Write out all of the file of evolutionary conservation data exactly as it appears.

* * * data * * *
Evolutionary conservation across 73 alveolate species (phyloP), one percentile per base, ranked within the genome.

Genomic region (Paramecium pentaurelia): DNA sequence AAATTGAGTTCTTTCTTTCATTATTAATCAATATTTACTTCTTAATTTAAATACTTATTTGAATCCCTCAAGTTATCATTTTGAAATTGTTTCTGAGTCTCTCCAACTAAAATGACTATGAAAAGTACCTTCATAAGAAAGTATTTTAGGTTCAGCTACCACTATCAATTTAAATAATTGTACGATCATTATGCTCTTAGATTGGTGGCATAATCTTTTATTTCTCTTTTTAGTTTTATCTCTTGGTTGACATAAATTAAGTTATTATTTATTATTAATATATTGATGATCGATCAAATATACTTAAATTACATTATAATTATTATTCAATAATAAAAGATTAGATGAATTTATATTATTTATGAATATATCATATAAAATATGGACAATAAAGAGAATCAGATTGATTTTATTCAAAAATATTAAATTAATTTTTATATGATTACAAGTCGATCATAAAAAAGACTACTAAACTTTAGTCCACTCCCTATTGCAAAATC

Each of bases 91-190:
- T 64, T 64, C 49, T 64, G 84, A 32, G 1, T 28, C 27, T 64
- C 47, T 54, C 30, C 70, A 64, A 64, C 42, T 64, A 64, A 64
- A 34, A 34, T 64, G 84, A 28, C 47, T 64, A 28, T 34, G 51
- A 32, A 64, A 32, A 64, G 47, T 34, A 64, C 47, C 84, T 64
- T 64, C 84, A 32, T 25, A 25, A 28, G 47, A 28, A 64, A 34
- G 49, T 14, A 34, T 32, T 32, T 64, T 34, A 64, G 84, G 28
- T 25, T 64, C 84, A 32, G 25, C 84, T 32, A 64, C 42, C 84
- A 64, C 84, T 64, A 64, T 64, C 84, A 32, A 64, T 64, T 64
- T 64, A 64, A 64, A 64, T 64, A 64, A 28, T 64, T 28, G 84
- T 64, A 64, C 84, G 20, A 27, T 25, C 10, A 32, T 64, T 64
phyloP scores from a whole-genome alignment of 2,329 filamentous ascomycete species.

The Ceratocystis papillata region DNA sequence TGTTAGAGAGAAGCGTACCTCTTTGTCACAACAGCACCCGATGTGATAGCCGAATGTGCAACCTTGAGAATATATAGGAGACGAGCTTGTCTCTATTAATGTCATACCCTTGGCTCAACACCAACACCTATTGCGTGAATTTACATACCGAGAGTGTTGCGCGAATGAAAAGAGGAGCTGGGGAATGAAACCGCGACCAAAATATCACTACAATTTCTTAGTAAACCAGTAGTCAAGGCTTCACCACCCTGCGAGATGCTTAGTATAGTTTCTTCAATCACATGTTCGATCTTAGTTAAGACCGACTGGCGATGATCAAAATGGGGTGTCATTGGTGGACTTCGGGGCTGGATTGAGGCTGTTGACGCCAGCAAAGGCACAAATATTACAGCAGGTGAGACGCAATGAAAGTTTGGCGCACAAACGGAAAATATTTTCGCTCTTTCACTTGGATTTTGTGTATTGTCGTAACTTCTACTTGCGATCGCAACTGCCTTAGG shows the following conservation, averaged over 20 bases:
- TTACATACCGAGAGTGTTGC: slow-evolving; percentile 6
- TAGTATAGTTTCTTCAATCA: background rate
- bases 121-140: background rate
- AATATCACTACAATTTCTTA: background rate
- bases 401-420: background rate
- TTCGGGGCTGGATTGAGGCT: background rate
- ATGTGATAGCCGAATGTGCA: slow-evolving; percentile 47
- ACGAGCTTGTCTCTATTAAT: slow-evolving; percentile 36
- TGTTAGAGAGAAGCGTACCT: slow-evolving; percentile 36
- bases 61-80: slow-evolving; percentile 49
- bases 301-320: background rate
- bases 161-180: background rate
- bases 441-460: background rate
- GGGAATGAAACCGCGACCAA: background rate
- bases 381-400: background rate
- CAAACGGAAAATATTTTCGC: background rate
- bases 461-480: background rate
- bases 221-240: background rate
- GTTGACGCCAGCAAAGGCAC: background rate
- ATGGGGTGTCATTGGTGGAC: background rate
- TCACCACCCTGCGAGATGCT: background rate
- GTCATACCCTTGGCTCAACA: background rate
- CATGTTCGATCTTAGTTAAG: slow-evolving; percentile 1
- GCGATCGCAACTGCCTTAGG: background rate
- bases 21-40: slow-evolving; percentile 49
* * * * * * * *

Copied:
Evolutionary conservation across 73 alveolate species (phyloP), one percentile per base, ranked within the genome.

Genomic region (Paramecium pentaurelia): DNA sequence AAATTGAGTTCTTTCTTTCATTATTAATCAATATTTACTTCTTAATTTAAATACTTATTTGAATCCCTCAAGTTATCATTTTGAAATTGTTTCTGAGTCTCTCCAACTAAAATGACTATGAAAAGTACCTTCATAAGAAAGTATTTTAGGTTCAGCTACCACTATCAATTTAAATAATTGTACGATCATTATGCTCTTAGATTGGTGGCATAATCTTTTATTTCTCTTTTTAGTTTTATCTCTTGGTTGACATAAATTAAGTTATTATTTATTATTAATATATTGATGATCGATCAAATATACTTAAATTACATTATAATTATTATTCAATAATAAAAGATTAGATGAATTTATATTATTTATGAATATATCATATAAAATATGGACAATAAAGAGAATCAGATTGATTTTATTCAAAAATATTAAATTAATTTTTATATGATTACAAGTCGATCATAAAAAAGACTACTAAACTTTAGTCCACTCCCTATTGCAAAATC

Each of bases 91-190:
- T 64, T 64, C 49, T 64, G 84, A 32, G 1, T 28, C 27, T 64
- C 47, T 54, C 30, C 70, A 64, A 64, C 42, T 64, A 64, A 64
- A 34, A 34, T 64, G 84, A 28, C 47, T 64, A 28, T 34, G 51
- A 32, A 64, A 32, A 64, G 47, T 34, A 64, C 47, C 84, T 64
- T 64, C 84, A 32, T 25, A 25, A 28, G 47, A 28, A 64, A 34
- G 49, T 14, A 34, T 32, T 32, T 64, T 34, A 64, G 84, G 28
- T 25, T 64, C 84, A 32, G 25, C 84, T 32, A 64, C 42, C 84
- A 64, C 84, T 64, A 64, T 64, C 84, A 32, A 64, T 64, T 64
- T 64, A 64, A 64, A 64, T 64, A 64, A 28, T 64, T 28, G 84
- T 64, A 64, C 84, G 20, A 27, T 25, C 10, A 32, T 64, T 64
phyloP scores from a whole-genome alignment of 2,329 filamentous ascomycete species.

The Ceratocystis papillata region DNA sequence TGTTAGAGAGAAGCGTACCTCTTTGTCACAACAGCACCCGATGTGATAGCCGAATGTGCAACCTTGAGAATATATAGGAGACGAGCTTGTCTCTATTAATGTCATACCCTTGGCTCAACACCAACACCTATTGCGTGAATTTACATACCGAGAGTGTTGCGCGAATGAAAAGAGGAGCTGGGGAATGAAACCGCGACCAAAATATCACTACAATTTCTTAGTAAACCAGTAGTCAAGGCTTCACCACCCTGCGAGATGCTTAGTATAGTTTCTTCAATCACATGTTCGATCTTAGTTAAGACCGACTGGCGATGATCAAAATGGGGTGTCATTGGTGGACTTCGGGGCTGGATTGAGGCTGTTGACGCCAGCAAAGGCACAAATATTACAGCAGGTGAGACGCAATGAAAGTTTGGCGCACAAACGGAAAATATTTTCGCTCTTTCACTTGGATTTTGTGTATTGTCGTAACTTCTACTTGCGATCGCAACTGCCTTAGG shows the following conservation, averaged over 20 bases:
- TTACATACCGAGAGTGTTGC: slow-evolving; percentile 6
- TAGTATAGTTTCTTCAATCA: background rate
- bases 121-140: background rate
- AATATCACTACAATTTCTTA: background rate
- bases 401-420: background rate
- TTCGGGGCTGGATTGAGGCT: background rate
- ATGTGATAGCCGAATGTGCA: slow-evolving; percentile 47
- ACGAGCTTGTCTCTATTAAT: slow-evolving; percentile 36
- TGTTAGAGAGAAGCGTACCT: slow-evolving; percentile 36
- bases 61-80: slow-evolving; percentile 49
- bases 301-320: background rate
- bases 161-180: background rate
- bases 441-460: background rate
- GGGAATGAAACCGCGACCAA: background rate
- bases 381-400: background rate
- CAAACGGAAAATATTTTCGC: background rate
- bases 461-480: background rate
- bases 221-240: background rate
- GTTGACGCCAGCAAAGGCAC: background rate
- ATGGGGTGTCATTGGTGGAC: background rate
- TCACCACCCTGCGAGATGCT: background rate
- GTCATACCCTTGGCTCAACA: background rate
- CATGTTCGATCTTAGTTAAG: slow-evolving; percentile 1
- GCGATCGCAACTGCCTTAGG: background rate
- bases 21-40: slow-evolving; percentile 49